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Household Access to Microcredit and Child Work in Rural Malawi

  • Hazarika, Gautam

    ()

    (University of Texas at Brownsville)

  • Sarangi, Sudipta

    ()

    (Louisiana State University)

This paper examines the effect of household access to microcredit upon work by seven to eleven year old children in rural Malawi. Given that microcredit organizations foster household enterprises wherein much child labor is engaged, this paper aims to discover whether access to microcredit might increase work by children. It is found that household access to microcredit, measured in a novel manner as self-assessed credit limits at microcredit organizations, raises the probability of child work in households with sample mean values of land ownership and number of retail sales enterprises. It appears this is due to children having to take up more domestic chores as adults are busied in household enterprises following improved access to microcredit.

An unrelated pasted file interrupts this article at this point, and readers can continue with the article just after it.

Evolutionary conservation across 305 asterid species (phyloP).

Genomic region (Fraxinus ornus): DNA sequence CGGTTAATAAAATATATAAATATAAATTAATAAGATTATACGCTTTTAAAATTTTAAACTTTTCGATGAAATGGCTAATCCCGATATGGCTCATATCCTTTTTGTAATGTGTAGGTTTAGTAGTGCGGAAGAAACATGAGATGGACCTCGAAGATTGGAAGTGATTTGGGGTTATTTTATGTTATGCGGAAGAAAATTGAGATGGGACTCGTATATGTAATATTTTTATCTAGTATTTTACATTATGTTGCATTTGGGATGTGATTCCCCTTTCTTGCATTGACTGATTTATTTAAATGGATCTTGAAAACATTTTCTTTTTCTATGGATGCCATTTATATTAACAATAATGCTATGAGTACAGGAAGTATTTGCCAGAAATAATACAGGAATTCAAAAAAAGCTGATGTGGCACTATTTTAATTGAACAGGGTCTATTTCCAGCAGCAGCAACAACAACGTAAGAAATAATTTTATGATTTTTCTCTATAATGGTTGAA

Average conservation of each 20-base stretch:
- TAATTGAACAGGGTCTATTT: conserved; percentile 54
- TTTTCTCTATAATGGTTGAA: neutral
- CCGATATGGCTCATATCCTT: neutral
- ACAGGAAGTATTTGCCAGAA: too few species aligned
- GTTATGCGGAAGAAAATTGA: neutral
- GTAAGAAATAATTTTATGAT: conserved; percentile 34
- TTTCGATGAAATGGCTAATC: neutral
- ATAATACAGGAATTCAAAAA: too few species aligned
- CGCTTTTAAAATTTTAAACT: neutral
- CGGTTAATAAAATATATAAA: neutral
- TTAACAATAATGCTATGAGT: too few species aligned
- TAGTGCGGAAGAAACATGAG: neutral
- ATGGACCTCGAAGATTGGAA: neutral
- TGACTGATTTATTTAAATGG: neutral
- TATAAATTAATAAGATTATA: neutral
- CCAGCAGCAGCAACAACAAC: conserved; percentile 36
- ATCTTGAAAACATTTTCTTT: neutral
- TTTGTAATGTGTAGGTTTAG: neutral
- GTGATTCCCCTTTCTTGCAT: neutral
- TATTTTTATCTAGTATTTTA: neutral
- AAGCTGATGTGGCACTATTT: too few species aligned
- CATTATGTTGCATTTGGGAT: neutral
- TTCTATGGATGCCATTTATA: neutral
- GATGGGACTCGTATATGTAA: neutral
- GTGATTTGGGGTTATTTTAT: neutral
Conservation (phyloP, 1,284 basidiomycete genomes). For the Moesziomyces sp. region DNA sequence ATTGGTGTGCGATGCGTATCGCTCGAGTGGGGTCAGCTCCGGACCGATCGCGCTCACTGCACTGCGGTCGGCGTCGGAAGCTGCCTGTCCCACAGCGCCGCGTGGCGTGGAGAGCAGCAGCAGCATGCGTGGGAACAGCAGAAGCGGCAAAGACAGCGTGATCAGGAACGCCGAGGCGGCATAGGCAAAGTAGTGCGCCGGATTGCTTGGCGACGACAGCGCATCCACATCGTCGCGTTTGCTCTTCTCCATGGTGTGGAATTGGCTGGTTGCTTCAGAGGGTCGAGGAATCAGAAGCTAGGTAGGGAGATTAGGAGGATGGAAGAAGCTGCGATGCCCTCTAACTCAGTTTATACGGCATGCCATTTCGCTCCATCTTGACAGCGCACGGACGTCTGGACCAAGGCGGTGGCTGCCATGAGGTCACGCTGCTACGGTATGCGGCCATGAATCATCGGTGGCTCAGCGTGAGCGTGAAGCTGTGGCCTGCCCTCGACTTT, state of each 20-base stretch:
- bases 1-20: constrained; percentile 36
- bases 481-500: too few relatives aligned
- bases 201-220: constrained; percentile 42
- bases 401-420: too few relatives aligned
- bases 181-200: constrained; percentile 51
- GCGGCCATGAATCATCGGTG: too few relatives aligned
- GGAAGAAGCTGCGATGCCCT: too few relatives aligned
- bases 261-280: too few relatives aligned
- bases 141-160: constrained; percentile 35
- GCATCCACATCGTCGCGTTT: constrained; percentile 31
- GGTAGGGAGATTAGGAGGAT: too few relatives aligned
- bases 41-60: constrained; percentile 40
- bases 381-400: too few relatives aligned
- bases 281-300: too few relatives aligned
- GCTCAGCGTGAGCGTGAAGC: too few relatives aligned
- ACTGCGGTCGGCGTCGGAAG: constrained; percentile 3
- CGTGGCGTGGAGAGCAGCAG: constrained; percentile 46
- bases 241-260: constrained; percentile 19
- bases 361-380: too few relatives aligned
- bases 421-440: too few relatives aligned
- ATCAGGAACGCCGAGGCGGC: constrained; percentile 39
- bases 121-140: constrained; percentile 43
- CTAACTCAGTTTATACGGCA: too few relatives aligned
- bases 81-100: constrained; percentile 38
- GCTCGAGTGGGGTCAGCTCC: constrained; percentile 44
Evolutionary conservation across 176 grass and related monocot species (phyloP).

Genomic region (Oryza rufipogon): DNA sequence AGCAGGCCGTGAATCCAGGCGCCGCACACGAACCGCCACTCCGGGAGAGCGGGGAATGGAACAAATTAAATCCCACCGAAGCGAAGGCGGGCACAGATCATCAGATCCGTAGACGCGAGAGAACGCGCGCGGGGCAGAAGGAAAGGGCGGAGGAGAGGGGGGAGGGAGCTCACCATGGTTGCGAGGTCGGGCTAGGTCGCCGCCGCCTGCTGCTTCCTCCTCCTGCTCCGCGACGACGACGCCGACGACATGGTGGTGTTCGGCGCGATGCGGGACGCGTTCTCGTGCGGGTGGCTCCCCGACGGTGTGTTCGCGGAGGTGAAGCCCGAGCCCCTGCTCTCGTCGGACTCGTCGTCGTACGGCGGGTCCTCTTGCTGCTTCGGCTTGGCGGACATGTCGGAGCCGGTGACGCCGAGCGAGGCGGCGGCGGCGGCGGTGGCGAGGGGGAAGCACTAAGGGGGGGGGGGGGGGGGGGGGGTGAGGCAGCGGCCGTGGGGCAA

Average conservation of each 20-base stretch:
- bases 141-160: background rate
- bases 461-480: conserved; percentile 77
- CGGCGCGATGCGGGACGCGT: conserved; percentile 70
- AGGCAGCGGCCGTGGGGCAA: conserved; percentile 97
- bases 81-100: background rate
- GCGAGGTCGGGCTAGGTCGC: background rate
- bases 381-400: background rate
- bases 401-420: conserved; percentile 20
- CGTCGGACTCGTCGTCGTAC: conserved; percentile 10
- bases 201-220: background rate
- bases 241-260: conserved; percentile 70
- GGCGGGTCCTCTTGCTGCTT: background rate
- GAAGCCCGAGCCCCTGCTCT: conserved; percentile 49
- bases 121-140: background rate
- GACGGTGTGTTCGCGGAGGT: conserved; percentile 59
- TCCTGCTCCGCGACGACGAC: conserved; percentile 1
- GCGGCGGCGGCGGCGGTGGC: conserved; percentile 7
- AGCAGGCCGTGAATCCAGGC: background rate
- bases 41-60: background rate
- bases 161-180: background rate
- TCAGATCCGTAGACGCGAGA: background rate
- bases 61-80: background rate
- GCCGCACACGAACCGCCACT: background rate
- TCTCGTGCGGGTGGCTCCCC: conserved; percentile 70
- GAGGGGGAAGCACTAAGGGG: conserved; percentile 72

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Paper provided by Institute for the Study of Labor (IZA) in its series IZA Discussion Papers with number 1567.

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Length: 24 pages
Date of creation: Apr 2005
Date of revision:
Handle: RePEc:iza:izadps:dp1567
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  2. Beegle, Kathleen & Dehejia, Rajeev H & Gatti, Roberta, 2005. "Child Labour, Crop Shocks and Credit Constraints," CEPR Discussion Papers 4881, C.E.P.R. Discussion Papers.
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  15. Hoddinott, John & Haddad, Lawrence, 1995. "Does Female Income Share Influence Household Expenditures? Evidence from Cote d'Ivoire," Oxford Bulletin of Economics and Statistics, Department of Economics, University of Oxford, vol. 57(1), pages 77-96, February.
  16. Wydick, Bruce, 1999. "The Effect of Microenterprise Lending on Child Schooling in Guatemala," Economic Development and Cultural Change, University of Chicago Press, vol. 47(4), pages 853-69, July.
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  23. George Psacharopoulos, 1997. "Child labor versus educational attainment Some evidence from Latin America," Journal of Population Economics, Springer, vol. 10(4), pages 377-386.
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